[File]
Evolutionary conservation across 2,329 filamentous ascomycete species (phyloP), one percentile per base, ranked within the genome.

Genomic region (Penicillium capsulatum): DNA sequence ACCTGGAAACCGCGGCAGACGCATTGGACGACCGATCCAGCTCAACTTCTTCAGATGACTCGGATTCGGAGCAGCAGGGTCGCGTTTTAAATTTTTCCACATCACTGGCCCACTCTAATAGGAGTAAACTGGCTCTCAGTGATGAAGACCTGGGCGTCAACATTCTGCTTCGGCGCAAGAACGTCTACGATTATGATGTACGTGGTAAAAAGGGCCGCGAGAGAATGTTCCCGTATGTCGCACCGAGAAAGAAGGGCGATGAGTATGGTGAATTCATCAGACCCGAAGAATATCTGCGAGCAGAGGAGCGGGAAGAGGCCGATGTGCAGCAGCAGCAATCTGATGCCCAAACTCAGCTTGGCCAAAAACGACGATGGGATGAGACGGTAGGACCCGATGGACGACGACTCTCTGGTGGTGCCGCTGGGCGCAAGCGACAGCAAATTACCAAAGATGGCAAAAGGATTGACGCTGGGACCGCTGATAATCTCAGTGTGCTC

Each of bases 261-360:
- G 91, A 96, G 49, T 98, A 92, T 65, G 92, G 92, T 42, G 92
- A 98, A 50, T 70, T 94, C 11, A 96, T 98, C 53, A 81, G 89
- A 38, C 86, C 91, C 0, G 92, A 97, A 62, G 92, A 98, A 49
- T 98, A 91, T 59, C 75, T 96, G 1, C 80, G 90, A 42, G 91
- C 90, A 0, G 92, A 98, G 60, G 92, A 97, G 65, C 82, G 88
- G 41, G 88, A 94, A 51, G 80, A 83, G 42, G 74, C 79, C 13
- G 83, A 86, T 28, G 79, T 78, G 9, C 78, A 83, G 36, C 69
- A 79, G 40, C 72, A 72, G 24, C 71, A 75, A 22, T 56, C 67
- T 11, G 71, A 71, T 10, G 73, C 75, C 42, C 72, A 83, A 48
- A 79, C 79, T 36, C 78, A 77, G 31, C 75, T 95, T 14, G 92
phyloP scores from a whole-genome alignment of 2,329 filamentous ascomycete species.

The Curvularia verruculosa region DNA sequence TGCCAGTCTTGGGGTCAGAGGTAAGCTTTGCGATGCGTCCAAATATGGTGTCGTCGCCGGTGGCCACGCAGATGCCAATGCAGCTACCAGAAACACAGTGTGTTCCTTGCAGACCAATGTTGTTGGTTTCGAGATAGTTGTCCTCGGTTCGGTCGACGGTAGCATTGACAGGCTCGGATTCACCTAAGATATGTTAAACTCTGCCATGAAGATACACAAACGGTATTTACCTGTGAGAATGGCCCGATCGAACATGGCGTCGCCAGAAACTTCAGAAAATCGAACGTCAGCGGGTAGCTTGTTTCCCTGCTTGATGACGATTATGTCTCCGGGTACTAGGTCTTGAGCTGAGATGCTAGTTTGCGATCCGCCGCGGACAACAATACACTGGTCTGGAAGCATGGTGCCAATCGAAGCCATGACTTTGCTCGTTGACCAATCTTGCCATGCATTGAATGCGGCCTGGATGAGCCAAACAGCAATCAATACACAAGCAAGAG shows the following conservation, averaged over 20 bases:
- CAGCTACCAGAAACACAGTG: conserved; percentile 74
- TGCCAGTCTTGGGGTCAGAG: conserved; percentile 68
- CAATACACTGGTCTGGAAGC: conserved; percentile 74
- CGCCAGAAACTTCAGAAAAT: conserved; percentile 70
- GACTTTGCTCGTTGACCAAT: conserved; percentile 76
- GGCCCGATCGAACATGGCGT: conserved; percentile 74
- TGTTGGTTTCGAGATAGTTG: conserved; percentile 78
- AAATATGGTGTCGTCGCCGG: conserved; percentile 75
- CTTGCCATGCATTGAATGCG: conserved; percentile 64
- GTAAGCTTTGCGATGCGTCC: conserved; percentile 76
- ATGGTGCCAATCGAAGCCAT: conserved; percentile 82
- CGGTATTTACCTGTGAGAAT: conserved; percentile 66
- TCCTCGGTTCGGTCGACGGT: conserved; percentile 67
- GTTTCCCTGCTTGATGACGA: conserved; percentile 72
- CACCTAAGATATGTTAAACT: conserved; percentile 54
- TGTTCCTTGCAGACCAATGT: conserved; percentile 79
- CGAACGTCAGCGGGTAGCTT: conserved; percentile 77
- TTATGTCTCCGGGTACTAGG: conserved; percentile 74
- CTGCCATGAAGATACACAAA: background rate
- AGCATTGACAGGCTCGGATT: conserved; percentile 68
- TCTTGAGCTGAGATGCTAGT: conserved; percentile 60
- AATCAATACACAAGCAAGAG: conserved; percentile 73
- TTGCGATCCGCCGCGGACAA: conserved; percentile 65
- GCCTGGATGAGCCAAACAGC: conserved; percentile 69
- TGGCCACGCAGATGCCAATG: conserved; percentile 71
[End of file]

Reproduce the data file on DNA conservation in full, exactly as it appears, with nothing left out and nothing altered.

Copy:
Evolutionary conservation across 2,329 filamentous ascomycete species (phyloP), one percentile per base, ranked within the genome.

Genomic region (Penicillium capsulatum): DNA sequence ACCTGGAAACCGCGGCAGACGCATTGGACGACCGATCCAGCTCAACTTCTTCAGATGACTCGGATTCGGAGCAGCAGGGTCGCGTTTTAAATTTTTCCACATCACTGGCCCACTCTAATAGGAGTAAACTGGCTCTCAGTGATGAAGACCTGGGCGTCAACATTCTGCTTCGGCGCAAGAACGTCTACGATTATGATGTACGTGGTAAAAAGGGCCGCGAGAGAATGTTCCCGTATGTCGCACCGAGAAAGAAGGGCGATGAGTATGGTGAATTCATCAGACCCGAAGAATATCTGCGAGCAGAGGAGCGGGAAGAGGCCGATGTGCAGCAGCAGCAATCTGATGCCCAAACTCAGCTTGGCCAAAAACGACGATGGGATGAGACGGTAGGACCCGATGGACGACGACTCTCTGGTGGTGCCGCTGGGCGCAAGCGACAGCAAATTACCAAAGATGGCAAAAGGATTGACGCTGGGACCGCTGATAATCTCAGTGTGCTC

Each of bases 261-360:
- G 91, A 96, G 49, T 98, A 92, T 65, G 92, G 92, T 42, G 92
- A 98, A 50, T 70, T 94, C 11, A 96, T 98, C 53, A 81, G 89
- A 38, C 86, C 91, C 0, G 92, A 97, A 62, G 92, A 98, A 49
- T 98, A 91, T 59, C 75, T 96, G 1, C 80, G 90, A 42, G 91
- C 90, A 0, G 92, A 98, G 60, G 92, A 97, G 65, C 82, G 88
- G 41, G 88, A 94, A 51, G 80, A 83, G 42, G 74, C 79, C 13
- G 83, A 86, T 28, G 79, T 78, G 9, C 78, A 83, G 36, C 69
- A 79, G 40, C 72, A 72, G 24, C 71, A 75, A 22, T 56, C 67
- T 11, G 71, A 71, T 10, G 73, C 75, C 42, C 72, A 83, A 48
- A 79, C 79, T 36, C 78, A 77, G 31, C 75, T 95, T 14, G 92
phyloP scores from a whole-genome alignment of 2,329 filamentous ascomycete species.

The Curvularia verruculosa region DNA sequence TGCCAGTCTTGGGGTCAGAGGTAAGCTTTGCGATGCGTCCAAATATGGTGTCGTCGCCGGTGGCCACGCAGATGCCAATGCAGCTACCAGAAACACAGTGTGTTCCTTGCAGACCAATGTTGTTGGTTTCGAGATAGTTGTCCTCGGTTCGGTCGACGGTAGCATTGACAGGCTCGGATTCACCTAAGATATGTTAAACTCTGCCATGAAGATACACAAACGGTATTTACCTGTGAGAATGGCCCGATCGAACATGGCGTCGCCAGAAACTTCAGAAAATCGAACGTCAGCGGGTAGCTTGTTTCCCTGCTTGATGACGATTATGTCTCCGGGTACTAGGTCTTGAGCTGAGATGCTAGTTTGCGATCCGCCGCGGACAACAATACACTGGTCTGGAAGCATGGTGCCAATCGAAGCCATGACTTTGCTCGTTGACCAATCTTGCCATGCATTGAATGCGGCCTGGATGAGCCAAACAGCAATCAATACACAAGCAAGAG shows the following conservation, averaged over 20 bases:
- CAGCTACCAGAAACACAGTG: conserved; percentile 74
- TGCCAGTCTTGGGGTCAGAG: conserved; percentile 68
- CAATACACTGGTCTGGAAGC: conserved; percentile 74
- CGCCAGAAACTTCAGAAAAT: conserved; percentile 70
- GACTTTGCTCGTTGACCAAT: conserved; percentile 76
- GGCCCGATCGAACATGGCGT: conserved; percentile 74
- TGTTGGTTTCGAGATAGTTG: conserved; percentile 78
- AAATATGGTGTCGTCGCCGG: conserved; percentile 75
- CTTGCCATGCATTGAATGCG: conserved; percentile 64
- GTAAGCTTTGCGATGCGTCC: conserved; percentile 76
- ATGGTGCCAATCGAAGCCAT: conserved; percentile 82
- CGGTATTTACCTGTGAGAAT: conserved; percentile 66
- TCCTCGGTTCGGTCGACGGT: conserved; percentile 67
- GTTTCCCTGCTTGATGACGA: conserved; percentile 72
- CACCTAAGATATGTTAAACT: conserved; percentile 54
- TGTTCCTTGCAGACCAATGT: conserved; percentile 79
- CGAACGTCAGCGGGTAGCTT: conserved; percentile 77
- TTATGTCTCCGGGTACTAGG: conserved; percentile 74
- CTGCCATGAAGATACACAAA: background rate
- AGCATTGACAGGCTCGGATT: conserved; percentile 68
- TCTTGAGCTGAGATGCTAGT: conserved; percentile 60
- AATCAATACACAAGCAAGAG: conserved; percentile 73
- TTGCGATCCGCCGCGGACAA: conserved; percentile 65
- GCCTGGATGAGCCAAACAGC: conserved; percentile 69
- TGGCCACGCAGATGCCAATG: conserved; percentile 71